Birmingham resi values grow 31% in five years | FMI 至匯投資

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Birmingham resi values grow 31% in five years

9 May 2018

Average residential values in Birmingham have grown by 31% in five years, causing the traditional city centre boundaries to expand, according to Savills.

The firm’s Birmingham: Delivering Transformation report says there are 21,200 residential units in planning or under construction in the city centre, of which 1,800 are build-to-rent.

Joe Shorney, head of residential development sales in the Midlands at Savills, said: “Increasingly, we have seen investment from specialist and historically London-centric developers such as Berkeley and Galliard looking to Birmingham to capitalise on the continually growing market.

“This infiux of developers and institutional funders to the city centre is creating increased confidence and resulting in boundaries being pushed, with local and regional house builders looking for opportunities in the areas beyond the city centre.”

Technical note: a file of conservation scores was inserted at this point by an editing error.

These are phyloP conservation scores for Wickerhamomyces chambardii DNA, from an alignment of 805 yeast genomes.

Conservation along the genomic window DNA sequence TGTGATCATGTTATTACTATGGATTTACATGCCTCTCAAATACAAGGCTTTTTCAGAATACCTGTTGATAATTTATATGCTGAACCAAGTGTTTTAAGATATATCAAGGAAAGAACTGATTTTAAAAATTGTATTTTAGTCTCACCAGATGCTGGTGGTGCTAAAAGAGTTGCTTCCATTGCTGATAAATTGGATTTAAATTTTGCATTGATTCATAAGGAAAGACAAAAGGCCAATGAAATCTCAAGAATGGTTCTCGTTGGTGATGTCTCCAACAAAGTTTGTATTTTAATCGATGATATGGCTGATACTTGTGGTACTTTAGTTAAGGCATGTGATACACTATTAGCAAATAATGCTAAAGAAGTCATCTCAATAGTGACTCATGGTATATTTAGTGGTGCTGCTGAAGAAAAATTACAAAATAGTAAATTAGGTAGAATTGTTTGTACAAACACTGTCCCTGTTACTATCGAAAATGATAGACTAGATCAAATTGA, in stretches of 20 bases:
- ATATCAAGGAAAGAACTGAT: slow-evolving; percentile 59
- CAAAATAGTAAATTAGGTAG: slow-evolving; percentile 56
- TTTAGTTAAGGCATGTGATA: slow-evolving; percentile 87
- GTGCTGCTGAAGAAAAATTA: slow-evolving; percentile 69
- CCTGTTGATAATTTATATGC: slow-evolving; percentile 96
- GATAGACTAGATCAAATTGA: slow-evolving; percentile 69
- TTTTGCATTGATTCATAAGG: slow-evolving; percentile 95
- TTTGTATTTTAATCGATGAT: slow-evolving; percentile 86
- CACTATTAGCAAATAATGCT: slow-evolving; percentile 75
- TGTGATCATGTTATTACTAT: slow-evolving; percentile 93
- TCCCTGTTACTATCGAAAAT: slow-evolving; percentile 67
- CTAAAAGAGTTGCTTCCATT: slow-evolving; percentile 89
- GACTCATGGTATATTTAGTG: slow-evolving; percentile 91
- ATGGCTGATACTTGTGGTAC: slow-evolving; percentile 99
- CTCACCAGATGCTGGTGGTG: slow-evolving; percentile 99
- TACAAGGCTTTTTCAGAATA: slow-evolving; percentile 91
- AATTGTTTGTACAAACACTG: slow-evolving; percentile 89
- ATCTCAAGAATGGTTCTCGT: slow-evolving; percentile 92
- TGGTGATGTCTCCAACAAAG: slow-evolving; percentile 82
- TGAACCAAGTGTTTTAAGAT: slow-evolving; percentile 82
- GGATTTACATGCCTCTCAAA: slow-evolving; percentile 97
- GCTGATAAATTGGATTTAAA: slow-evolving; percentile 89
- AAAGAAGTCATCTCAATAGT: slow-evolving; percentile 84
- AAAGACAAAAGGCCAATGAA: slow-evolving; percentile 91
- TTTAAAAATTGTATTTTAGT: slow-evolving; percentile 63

The local authorities that surround the city will need to play a role in absorbing overspill demand, says Savills, particularly for family housing which makes up 54% of requirements.

Birmingham’s current Strategic Housing Market Assessment sets housing need at 4,057 new homes per annum, though just 1,750 were delivered in 2017 and the city’s population is projected to increase by 150,000 (13.7%) by 2031.

Office market expansion

Savills said the city’s office market was also expanding outside of the traditional core. City centre take-up reached more than 1 million sq ft for the first time in 2017, 51% above the 10-year average.

While there is circa 600,000 sq ft of speculative commercial space under construction, it said that encouraging occupier requirements and a shortage of developable sites in the traditional city core was driving developers to look beyond the former inner ring road into previously fringe areas, such as the emerging tech and creative hub in Digbeth.

John Griffiths, head of development at Savills Birmingham, adds: “Commercial property growth beyond the historic core is likely to continue over the coming decade, shifting both to the east and west, for example the proposed 1m sq ft Axis redevelopment adjoining Arena Central. Innovation and flexibility in funding, tenure and design is bringing forward complex sites, resulting in the highest level of construction activity since the Global Financial Crisis. As new areas emerge, this will create pockets in which growth rates are even higher than the average across the region.”

Source: Property Week